Cf. Brotherhood of Railroad Trainmen v. Howard, 343 U.S. 768, 72 S.Ct. 1022, 96 L.Ed. 1283 (1952); Steele v. Louisville N.R. Co., 323 U.S. 192, 198-199, 89 L.Ed. 173, 65 S.Ct. 226 (1944); Tunstall v. Brotherhood of Locomotive F.E., 323 U.S. 210, 211, 89 L.Ed. 187, 192, 65 S.Ct. 235 (1944); Wallace Corp. v. N.L.R.B., 323 U.S. 248, 65 S.Ct. 238, 89 L.Ed. 216 (1944). See 31 Am. Jur., Labor, pp. 458-459, 598-599, secs. 88, 265.
A union's duty of fair representation is founded upon the aforementioned relationship between the union and its members, as well as the duty imposed upon the union by state and federal labor statutes. See Brotherhood of Railroad Trainmen v. Howard, supra; Graham v. Brotherhood of Locomotive Firemen, etc., 338 U.S. 232, 70 S.Ct. 14, 94 L.Ed. 22 (1949); Steele v. Louisville N.R. Co., supra; Grand Lodge, B. of R. SS.C. v. Girard Lodge, supra at 251.
Professor Cox defines the union's duty toward the employee as follows: "The bargaining representative would be guilty of a breach of duty if it refused to press a justifiable grievance either because of laziness, prejudice or unwillingness to expend money on behalf of employees who were not members of the union. . . . It would be a defense to show that the union and employer had made a settlement or that the union's decision not to press the claim was honest and reasonable. . . .
"In evaluating the protection available through enforcement of the duty of fair representation, one must recognize that there are no ready-made standards of fairness. Plainly, the duty is violated whenever the union's handling of a grievance is influenced by union memberships or activities, union politics, the exercise of political rights, or sheer favoritism." Cox, Individual Enforcement of Collective Bargaining Agreements, 8 Lab. L.J. 850, 858-9 (1957).
Professor Hanslowe states it in this manner: "The union's conduct must not be wilful, arbitrary, capricious or discriminatory. The union must not have declined to press the grievance out of laziness or prejudice, or out of unwillingness to expend money on behalf of non-members. Its decisions with respect to individual grievances must have been honest and reasonable. The rejection of a grievance by the union must have been on the merits, in the exercise of honest discretion and/or sound judgment, following a complete and fair investigation. The rejection must not have been unjust in any respect. There must not have been bad faith or fraud. The bargaining agent must not have acted in a negligent manner." Hanslowe, supra at 46-47. See also Blumrosen, Legal Protection for Critical Job Interests: Union-Management Authority Versus Employee Autonomy, 13 Rutgers L. Rev. 631, 653-657 (1959).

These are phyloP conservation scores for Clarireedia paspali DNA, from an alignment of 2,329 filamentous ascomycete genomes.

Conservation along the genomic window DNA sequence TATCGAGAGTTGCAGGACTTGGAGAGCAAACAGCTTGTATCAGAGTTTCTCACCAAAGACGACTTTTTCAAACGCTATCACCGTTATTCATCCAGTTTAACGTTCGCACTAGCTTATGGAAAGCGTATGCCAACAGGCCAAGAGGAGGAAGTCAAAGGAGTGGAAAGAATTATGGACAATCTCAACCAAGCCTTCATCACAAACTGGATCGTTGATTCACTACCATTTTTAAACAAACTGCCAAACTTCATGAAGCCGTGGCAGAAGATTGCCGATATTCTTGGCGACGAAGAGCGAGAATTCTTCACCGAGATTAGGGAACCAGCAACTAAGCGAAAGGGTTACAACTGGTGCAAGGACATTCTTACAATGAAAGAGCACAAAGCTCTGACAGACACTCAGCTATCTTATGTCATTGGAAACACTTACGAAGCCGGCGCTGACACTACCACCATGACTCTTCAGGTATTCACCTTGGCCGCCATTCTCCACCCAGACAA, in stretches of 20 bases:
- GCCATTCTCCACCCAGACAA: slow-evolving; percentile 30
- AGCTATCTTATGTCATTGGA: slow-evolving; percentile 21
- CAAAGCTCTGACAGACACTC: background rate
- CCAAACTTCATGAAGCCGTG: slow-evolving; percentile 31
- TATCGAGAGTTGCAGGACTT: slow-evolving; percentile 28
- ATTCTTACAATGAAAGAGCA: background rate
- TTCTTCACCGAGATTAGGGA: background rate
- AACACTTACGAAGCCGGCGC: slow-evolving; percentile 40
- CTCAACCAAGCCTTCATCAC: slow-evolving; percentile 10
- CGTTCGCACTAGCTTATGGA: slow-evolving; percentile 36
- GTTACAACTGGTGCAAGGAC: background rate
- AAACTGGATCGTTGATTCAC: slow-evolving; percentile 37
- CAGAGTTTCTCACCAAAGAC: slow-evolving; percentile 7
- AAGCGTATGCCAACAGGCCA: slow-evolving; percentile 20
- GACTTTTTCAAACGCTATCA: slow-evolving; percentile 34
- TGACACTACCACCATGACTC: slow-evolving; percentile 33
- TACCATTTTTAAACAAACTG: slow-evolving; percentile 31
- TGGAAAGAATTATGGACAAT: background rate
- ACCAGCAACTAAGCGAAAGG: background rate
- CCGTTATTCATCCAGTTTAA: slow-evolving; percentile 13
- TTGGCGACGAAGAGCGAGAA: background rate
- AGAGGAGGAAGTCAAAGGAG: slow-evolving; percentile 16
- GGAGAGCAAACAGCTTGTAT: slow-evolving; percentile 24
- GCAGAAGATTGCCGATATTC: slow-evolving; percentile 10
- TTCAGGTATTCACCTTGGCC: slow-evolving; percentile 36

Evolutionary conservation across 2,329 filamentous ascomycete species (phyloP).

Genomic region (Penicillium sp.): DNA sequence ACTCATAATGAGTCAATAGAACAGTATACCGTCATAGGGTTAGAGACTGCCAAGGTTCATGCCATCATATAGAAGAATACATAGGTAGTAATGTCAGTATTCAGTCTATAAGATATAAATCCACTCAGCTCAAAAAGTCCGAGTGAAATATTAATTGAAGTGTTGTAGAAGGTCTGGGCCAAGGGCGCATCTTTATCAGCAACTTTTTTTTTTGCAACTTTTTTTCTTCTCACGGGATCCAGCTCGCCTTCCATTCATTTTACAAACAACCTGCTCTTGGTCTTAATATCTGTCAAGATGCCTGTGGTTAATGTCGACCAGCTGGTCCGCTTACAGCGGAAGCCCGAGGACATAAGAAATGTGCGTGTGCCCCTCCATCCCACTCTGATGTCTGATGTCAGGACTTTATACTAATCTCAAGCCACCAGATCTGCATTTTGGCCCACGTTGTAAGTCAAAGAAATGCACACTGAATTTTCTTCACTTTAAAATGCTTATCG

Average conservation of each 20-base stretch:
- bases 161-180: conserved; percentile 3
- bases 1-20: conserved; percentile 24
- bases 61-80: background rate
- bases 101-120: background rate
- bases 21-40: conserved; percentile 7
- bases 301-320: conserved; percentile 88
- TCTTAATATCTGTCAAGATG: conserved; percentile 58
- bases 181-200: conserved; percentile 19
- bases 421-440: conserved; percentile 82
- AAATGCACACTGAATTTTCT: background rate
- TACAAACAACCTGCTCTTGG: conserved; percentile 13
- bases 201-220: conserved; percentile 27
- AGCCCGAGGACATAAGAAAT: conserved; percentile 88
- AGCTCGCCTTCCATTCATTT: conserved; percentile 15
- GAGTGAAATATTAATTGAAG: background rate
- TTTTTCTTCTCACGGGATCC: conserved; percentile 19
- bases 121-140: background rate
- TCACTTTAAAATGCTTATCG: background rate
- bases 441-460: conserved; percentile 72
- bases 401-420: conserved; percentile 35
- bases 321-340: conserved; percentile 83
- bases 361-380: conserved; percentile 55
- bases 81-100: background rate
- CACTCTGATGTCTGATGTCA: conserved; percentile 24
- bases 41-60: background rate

For a comprehensive discussion of the right to fair representation, see Cox, The Duty of Fair Representation, 2 Vill. L. Rev. 151 (1957); Wellington, Union Democracy and Fair Representation: Federal Responsibility in a Federal System, 67 Yale L.J. 1327 (1958); Hanslowe, supra at 43-51.
Such would have been the proper theory upon which to proceed in the instant case. One of appellant's averments was that the Union representatives have arbitrarily refused to process his grievances in breach of their fiduciary duty. There is but one flaw in this reasoning. The fiduciary duty owed the member-employee is by the Union, and not by its individual representatives. Officials of the Union, acting in their authorized capacities, cannot be held individually liable in damages to a member-employee for failure to process a grievance since they are but agents responsible only to the Union itself. It is the Union that is the proper target of appellant's complaint.
Since neither of appellant's causes are predicated on a breach of fiduciary obligation theory, the suit in its present posture cannot be maintained. The suit would be properly brought if directed against the Union for breach of its fiduciary obligations to appellant. There is a close analogy between a claim such as this and a bill in equity which the beneficiary of a trust may maintain against the trustee who fails to press a claim against a third person. See 3 Scott, Trusts §§ 282, 282.1 (2nd ed.); Cox, supra at 652. Appellant thus has a choice of proceeding against the Union on either a trust theory or a trespass theory to gain vindication of his rights.
Quite apart from the question of federal pre-emption, the employer may be joined, under the proper circumstances, as a co-defendant for participating in the Union's breach of its fiduciary obligations.
In view of the disposition we make in this matter, it is unnecessary for us to consider appellees' further contention that our jurisdiction is completely ousted by federal pre-emption under the Labor Management Relations Act of 1947.
Order affirmed at appellant's cost.
Mr. Justice BELL and Mr. Justice BENJAMIN R. JONES dissent.